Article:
Pear tree

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Pear tree

Post  john blanchard on Sat Dec 09, 2017 1:08 pm

Hi all, here's a pear tree I've been working on lately.



Not sure what type but it was grown from seed from a desert pear. Any advice or critique are welcome.
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Re: Pear tree

Post  Marty Weiser on Sun Dec 10, 2017 1:31 am

Looks like a nice start to a modified broom. Why are you pulling the branch on the right down? It would think it either needs to go up and out as a much thinner counterpart to the branch on the left or be cut off.

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Pear tree

Post  john blanchard on Sun Dec 10, 2017 5:26 pm

I think the branch angle isn't too bad. It's going to be thickened a lot along with the other low branch and will be cut back hard and developed in the future. It's only been out of the ground for two years. Thanks for your reply.
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Re: Pear tree

Post  Richard S on Mon Dec 11, 2017 8:01 pm

Very nice material John.

I have no experience with pears but I would have thought a few years growing new branches, thickening the existing ones and a little bit of carving should leave you with a very nice tree.

I also think the drooping branch is fine as long as the rest follow the same sort of pattern.

Good luck and keep us updated on your progress.

Cheers

Richard
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Re: Pear tree

Post  my nellie on Thu Dec 14, 2017 10:30 pm

I quote what Richard said above
Richard S wrote:... ...I would have thought a few years growing new branches, thickening the existing ones and a little bit of carving should leave you with a very nice tree.
I also think the drooping branch is fine as long as the rest follow the same sort of pattern... ...
If you restrain from cutting back every new growth in order to get ramification and short internodes, letting the branches to grow free even for the whole growing season and then use the "hedge pruning" method by Mr. Walter Pall, i.e. cut back radically and then let grow again long to cut back radically again, you will soon have branch girth proportionate (more or less) to the trunk.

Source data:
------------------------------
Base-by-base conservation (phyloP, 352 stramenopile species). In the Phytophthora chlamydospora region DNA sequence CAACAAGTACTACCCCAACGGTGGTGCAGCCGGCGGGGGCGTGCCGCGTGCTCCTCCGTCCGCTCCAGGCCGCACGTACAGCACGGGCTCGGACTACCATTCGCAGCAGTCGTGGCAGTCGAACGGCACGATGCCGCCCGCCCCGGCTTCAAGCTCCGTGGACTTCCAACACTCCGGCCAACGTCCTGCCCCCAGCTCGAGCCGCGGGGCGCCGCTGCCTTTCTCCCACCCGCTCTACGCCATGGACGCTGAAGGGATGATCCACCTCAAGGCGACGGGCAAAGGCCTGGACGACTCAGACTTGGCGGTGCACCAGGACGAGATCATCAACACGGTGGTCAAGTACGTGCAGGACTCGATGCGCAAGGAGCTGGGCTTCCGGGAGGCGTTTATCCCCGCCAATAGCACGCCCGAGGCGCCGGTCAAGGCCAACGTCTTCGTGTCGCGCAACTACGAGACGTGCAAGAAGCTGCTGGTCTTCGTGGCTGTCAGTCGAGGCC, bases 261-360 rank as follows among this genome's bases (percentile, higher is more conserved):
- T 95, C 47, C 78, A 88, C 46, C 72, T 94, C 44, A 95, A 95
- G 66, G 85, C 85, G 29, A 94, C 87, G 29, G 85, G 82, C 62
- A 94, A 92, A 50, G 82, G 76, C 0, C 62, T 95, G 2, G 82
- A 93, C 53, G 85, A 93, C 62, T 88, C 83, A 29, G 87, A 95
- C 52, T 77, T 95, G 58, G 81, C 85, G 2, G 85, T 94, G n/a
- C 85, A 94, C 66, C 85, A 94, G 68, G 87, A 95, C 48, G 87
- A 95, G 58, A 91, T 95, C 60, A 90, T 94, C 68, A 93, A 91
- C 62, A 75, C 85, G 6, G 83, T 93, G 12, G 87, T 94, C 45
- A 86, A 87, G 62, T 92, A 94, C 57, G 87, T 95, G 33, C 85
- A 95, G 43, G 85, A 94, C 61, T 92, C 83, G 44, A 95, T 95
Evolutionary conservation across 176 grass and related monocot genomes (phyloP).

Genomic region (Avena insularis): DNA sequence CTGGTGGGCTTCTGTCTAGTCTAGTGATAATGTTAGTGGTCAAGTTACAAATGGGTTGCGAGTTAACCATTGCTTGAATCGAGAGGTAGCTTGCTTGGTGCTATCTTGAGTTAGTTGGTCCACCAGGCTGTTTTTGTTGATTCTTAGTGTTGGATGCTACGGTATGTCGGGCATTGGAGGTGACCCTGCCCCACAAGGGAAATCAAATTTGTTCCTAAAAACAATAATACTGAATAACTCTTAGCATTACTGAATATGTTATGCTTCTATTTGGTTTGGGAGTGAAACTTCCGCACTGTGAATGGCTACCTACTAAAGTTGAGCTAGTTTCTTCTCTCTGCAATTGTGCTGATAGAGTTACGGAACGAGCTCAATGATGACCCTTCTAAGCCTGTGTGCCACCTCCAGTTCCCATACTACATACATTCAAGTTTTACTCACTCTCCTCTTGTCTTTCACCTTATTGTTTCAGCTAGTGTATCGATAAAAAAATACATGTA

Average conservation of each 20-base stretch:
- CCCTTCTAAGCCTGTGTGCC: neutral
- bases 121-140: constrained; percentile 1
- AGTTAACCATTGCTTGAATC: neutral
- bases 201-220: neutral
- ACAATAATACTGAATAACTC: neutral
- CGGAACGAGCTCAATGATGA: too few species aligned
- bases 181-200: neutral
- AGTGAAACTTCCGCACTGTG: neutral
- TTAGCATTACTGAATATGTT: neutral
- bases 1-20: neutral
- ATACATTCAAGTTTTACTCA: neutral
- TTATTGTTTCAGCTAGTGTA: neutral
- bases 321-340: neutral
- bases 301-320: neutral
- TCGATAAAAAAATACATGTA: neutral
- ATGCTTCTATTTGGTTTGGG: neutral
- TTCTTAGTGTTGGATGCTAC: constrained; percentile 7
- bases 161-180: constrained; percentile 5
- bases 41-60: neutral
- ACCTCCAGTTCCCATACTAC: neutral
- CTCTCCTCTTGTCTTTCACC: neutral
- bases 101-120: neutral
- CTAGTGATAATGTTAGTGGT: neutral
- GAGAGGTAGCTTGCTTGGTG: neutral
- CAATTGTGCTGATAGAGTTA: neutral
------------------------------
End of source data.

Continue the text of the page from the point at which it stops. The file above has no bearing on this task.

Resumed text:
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Re: Pear tree

Post  AlainK on Thu Dec 14, 2017 10:43 pm

my nellie wrote:
(...) and then use the "hedge pruning" method by Mr. Walter Pall, i.e. cut back radically and then let grow again long to cut back radically again, you will soon have branch girth proportionate (more or less) to the trunk.

I'm not sure this method is the best one for all deciduous species.

The growth of Japanese maples and pear trees here in our semi-continental climate, and the way both species respond to pruning is rather different...
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WP method

Post  breck on Fri Dec 15, 2017 7:04 pm

I'm in derbyshire and have used Walter's method on field Maple, Elms, oak, cotoneaster, escalonia , hawthorns, and beech in addition to Yew and all have responded really well. The right soil, food and watering and my trees are progressing really well and ar much healthier


Last edited by breck on Fri Dec 15, 2017 7:06 pm; edited 1 time in total (Reason for editing : missed some trees the method works on)

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Re: Pear tree

Post  john blanchard on Fri Dec 15, 2017 10:14 pm

Rest assured I'am a Walter Pall disciple.

cheers
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Re: Pear tree

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